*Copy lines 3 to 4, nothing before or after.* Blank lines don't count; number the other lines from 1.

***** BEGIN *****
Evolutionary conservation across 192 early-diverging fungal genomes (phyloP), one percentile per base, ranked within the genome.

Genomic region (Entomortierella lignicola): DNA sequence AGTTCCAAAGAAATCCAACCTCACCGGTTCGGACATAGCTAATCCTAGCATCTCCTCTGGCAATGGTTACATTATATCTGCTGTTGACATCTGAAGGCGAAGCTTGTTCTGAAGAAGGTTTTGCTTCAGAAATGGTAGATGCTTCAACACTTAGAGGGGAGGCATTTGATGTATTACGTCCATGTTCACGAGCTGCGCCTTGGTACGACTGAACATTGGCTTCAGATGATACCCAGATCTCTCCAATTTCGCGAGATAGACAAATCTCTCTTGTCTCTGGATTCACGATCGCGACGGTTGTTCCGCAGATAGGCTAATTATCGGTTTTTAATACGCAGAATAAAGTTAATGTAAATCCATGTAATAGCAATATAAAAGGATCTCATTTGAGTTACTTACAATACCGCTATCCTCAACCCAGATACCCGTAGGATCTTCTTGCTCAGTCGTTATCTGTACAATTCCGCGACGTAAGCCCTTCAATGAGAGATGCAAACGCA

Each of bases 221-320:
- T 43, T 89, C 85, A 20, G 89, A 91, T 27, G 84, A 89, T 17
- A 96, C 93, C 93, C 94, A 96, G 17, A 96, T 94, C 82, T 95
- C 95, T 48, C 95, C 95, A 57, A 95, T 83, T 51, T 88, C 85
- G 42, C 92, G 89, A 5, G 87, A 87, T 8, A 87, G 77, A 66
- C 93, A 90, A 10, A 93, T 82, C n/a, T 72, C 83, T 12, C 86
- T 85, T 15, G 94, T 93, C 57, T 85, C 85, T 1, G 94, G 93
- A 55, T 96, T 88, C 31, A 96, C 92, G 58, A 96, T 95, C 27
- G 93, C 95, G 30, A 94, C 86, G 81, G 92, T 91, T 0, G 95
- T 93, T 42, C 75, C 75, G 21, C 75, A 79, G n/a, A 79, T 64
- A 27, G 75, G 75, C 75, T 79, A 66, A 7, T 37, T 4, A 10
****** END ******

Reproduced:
Each of bases 221-320:
- T 43, T 89, C 85, A 20, G 89, A 91, T 27, G 84, A 89, T 17